Fig. 3 illustrates a cross-sectional view of second embodiment of an overflow system 20'. Parts are labelled similarly as in Figs. 2A-2B. Overflow system 20' includes overflow tube 22 with opening 24, canals 26a, 26i with inlets 28a, 28i, flow channel 30, fluid outlet 32 and cone 33.

This embodiment is set up, connected and functions very similar to overflow system 20 in Figs. 2A-2C, only overflow system 20' includes a much larger amount of canals, 16 in total. Each canal 26 reduces in cross-section from its inlet 28 to the point at which it connects to flow channel 30. Additionally, canals are shaped to have a smoother transition of inlet 28 levels, thereby not allowing for additional build-up of liquid and/or pressure when inlets 28 of canals are spaced out further.

Cone 33 is an optional feature of overflow systems, and can help to control flow into overflow system 20' .

In this embodiment, the reduction in cross-section of canals 26 is coupled with an increase in cross-section of overflow tube 22, such that the overall total cross-section of the overflow remains constant. By reducing the cross-sectional area of canals (as shown in the cross-sections of 26a, 26i) from inlets to the point at which they enter flow channel 30, acceleration and flow can be slowed even when releasing air in the mixture, ensuring a mostly or only liquid to flow through flow channel 30 to outlet 32. This further helps to reduce or eliminate any plume generated by overflow liquid.

Overflow system 20' shows a simple way which could be used to adapt existing overflow tubes to the use of canals 26 and a central overflow tube. Canals 26 and central overflow tube 22 can simply fit within the existing overflow perimeter to provide the benefits of overflow system 20', easily handling variations in fluid levels in hopper 18 and thus the total flow in overflow system with a simple design to slow down flow and reduce or eliminate any plume from overflow.

While canals 26a-26f are shown cylindrical and placed around overflow tube 22, canals can be a different shape and/or configuration to assist in forming a plurality of flow channels with inlets at different level and with a desired cross-sectional area and inlet. For example, canals can be shaped to form a cylinder together around the outer circumference or could be placed inside an overflow tube 22 (ensuring that overflow tube inlet 24 is raised to be above canal inlets) to form flow channels within overflow tube. This can bring about the same advantages, and may be easier when adapting existing systems to using canals. Further components can be combined with the overflow system, such as filters and/or other existing means, to further reduce plumes. These can be placed anywhere within the overflow system, including in the canals and/orthe central overflow tube.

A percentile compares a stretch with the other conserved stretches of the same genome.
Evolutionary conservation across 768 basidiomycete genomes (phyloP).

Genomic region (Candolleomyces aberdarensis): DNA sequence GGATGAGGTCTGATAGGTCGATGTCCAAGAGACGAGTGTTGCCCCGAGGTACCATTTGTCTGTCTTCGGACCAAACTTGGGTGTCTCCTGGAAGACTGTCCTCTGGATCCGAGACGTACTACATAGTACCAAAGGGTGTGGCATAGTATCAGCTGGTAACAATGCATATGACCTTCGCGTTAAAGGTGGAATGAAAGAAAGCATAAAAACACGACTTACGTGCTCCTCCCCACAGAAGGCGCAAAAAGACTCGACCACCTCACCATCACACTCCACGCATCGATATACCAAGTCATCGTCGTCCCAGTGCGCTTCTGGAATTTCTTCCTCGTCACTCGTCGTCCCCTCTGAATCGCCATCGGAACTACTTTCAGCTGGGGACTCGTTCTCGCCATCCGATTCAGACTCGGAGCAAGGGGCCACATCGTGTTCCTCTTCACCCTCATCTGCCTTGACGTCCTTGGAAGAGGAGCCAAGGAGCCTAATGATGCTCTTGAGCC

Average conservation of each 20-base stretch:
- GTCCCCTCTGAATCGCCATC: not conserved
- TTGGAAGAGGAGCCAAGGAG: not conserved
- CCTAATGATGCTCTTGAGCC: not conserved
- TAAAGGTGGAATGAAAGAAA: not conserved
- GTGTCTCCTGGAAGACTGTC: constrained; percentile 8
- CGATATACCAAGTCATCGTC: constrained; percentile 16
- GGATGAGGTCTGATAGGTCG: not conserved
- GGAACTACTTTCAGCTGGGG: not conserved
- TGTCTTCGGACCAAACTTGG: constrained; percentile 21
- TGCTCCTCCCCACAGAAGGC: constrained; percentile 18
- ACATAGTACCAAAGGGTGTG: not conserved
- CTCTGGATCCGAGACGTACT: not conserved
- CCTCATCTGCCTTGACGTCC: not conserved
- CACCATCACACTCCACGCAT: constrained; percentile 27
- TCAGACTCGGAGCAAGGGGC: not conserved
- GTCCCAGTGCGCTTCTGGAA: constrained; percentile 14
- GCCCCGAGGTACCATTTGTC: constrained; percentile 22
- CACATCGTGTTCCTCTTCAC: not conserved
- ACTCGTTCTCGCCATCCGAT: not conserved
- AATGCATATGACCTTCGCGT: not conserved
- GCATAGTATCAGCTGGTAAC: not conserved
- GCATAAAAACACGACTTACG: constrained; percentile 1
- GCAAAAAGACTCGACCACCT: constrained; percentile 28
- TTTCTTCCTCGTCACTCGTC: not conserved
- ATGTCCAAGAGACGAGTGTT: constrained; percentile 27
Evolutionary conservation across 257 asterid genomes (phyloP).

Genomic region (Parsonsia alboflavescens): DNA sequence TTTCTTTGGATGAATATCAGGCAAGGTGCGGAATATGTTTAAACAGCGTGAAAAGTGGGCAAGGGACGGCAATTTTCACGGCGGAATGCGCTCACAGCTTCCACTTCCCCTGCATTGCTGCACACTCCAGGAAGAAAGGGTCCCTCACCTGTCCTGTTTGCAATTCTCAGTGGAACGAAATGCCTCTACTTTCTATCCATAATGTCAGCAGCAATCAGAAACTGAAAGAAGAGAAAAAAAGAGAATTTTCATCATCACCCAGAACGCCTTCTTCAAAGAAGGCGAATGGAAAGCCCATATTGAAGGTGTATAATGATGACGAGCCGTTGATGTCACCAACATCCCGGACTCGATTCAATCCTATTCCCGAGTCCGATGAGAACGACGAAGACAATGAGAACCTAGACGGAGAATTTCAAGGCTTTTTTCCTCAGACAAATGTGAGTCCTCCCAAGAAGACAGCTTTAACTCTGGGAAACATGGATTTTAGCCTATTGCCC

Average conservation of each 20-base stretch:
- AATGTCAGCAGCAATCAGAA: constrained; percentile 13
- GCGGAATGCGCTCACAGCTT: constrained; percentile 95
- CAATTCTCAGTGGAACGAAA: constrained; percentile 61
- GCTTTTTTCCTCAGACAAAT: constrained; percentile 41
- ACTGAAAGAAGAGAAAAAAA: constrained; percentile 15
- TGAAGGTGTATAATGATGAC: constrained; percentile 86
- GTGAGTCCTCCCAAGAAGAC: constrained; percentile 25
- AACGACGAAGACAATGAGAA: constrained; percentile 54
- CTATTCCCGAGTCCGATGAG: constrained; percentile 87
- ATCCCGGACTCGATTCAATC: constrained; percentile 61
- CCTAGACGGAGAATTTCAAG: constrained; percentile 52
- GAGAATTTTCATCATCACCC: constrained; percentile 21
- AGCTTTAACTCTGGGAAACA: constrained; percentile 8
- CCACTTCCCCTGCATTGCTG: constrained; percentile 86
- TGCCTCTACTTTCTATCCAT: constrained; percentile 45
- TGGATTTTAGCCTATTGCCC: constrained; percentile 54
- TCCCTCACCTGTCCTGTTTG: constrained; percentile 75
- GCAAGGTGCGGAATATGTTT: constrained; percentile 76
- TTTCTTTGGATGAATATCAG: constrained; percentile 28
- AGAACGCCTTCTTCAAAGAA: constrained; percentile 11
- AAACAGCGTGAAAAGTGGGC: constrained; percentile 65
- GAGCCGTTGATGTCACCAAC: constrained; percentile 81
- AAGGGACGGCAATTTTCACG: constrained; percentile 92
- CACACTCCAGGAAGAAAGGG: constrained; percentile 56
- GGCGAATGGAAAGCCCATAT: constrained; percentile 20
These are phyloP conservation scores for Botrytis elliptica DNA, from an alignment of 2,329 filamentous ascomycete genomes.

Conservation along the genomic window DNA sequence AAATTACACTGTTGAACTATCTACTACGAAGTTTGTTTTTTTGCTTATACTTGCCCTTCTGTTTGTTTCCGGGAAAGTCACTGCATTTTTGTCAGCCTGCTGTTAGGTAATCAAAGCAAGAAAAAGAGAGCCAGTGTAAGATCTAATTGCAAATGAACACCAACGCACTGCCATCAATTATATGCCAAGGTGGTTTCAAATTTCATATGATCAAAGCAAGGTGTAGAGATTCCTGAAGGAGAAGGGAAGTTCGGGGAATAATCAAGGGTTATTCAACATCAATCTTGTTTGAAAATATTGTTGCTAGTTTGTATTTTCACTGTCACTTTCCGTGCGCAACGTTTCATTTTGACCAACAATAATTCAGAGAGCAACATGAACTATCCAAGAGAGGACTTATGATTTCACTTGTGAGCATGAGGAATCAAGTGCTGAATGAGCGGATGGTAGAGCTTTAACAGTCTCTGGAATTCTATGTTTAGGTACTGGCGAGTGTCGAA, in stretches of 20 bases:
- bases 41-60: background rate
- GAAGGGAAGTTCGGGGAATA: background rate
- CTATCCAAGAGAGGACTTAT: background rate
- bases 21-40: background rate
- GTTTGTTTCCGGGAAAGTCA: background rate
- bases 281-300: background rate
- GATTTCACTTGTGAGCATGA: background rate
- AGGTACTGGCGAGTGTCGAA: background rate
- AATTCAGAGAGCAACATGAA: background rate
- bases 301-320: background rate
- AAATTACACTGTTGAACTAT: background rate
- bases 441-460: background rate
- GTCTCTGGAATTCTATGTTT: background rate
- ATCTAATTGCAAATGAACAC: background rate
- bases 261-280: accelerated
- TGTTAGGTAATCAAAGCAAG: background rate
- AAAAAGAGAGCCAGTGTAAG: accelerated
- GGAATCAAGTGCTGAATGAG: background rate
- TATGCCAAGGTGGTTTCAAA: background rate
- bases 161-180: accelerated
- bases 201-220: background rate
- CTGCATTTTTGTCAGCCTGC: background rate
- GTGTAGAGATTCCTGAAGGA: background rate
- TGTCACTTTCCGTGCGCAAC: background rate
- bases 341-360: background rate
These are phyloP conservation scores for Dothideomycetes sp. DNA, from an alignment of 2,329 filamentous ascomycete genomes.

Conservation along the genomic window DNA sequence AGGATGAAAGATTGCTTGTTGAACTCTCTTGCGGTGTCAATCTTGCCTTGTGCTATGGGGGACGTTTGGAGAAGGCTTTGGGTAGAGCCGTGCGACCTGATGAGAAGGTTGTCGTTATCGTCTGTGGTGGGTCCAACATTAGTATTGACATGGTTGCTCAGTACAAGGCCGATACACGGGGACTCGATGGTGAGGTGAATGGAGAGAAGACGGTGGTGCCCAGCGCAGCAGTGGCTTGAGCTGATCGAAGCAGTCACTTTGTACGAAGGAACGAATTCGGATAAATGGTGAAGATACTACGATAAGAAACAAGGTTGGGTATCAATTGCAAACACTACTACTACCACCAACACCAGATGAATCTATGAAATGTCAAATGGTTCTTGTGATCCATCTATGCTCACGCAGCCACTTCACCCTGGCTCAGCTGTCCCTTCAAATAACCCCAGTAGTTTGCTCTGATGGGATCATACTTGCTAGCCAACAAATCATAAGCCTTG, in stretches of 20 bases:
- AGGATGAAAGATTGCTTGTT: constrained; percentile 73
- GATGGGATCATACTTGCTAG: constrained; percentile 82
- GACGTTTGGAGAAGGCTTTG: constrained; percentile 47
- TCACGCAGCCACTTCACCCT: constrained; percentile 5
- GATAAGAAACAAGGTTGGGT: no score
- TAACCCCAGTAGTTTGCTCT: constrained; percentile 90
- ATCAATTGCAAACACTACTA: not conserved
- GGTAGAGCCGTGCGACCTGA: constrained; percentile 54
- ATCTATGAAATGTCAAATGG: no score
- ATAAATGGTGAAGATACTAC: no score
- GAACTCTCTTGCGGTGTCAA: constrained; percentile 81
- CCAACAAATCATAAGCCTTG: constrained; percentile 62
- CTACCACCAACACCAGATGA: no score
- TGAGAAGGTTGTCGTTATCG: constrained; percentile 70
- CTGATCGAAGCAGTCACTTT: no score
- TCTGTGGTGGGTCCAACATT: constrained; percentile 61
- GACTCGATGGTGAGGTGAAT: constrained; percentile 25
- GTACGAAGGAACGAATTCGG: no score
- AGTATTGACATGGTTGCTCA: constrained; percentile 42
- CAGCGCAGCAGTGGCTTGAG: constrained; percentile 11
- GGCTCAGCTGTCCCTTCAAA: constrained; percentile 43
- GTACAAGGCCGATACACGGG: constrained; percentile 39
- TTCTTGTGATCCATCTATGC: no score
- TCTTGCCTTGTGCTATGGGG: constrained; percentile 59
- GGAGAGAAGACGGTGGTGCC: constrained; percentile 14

While the term head water is used for the mixture entering and flowing through overflow system, this could be liquid and/or a combination of liquid and particles which were dredged and remain suspended.

While the system is referenced as having no moving parts, this is in relation of movement between the canal inlets and the overflow inlets. An additional system could be in use for moving part or the whole overflow system, for example, allowing the overflow tube inlet 24 and canal inlets 28 move to generally follow the water level in the hopper.

While the invention has been described with reference to exemplary embodiments, it will be understood by those skilled in the art that various changes may be made and equivalents may be substituted for elements thereof without departing from the scope of the invention. In addition, many modifications may be made to adapt a particular situation or material to the teachings of the invention without departing from the essential scope thereof. Therefore, it is intended that the invention not be limited to the particular embodiments disclosed, but that the invention will include all embodiments falling within the scope of the appended claims.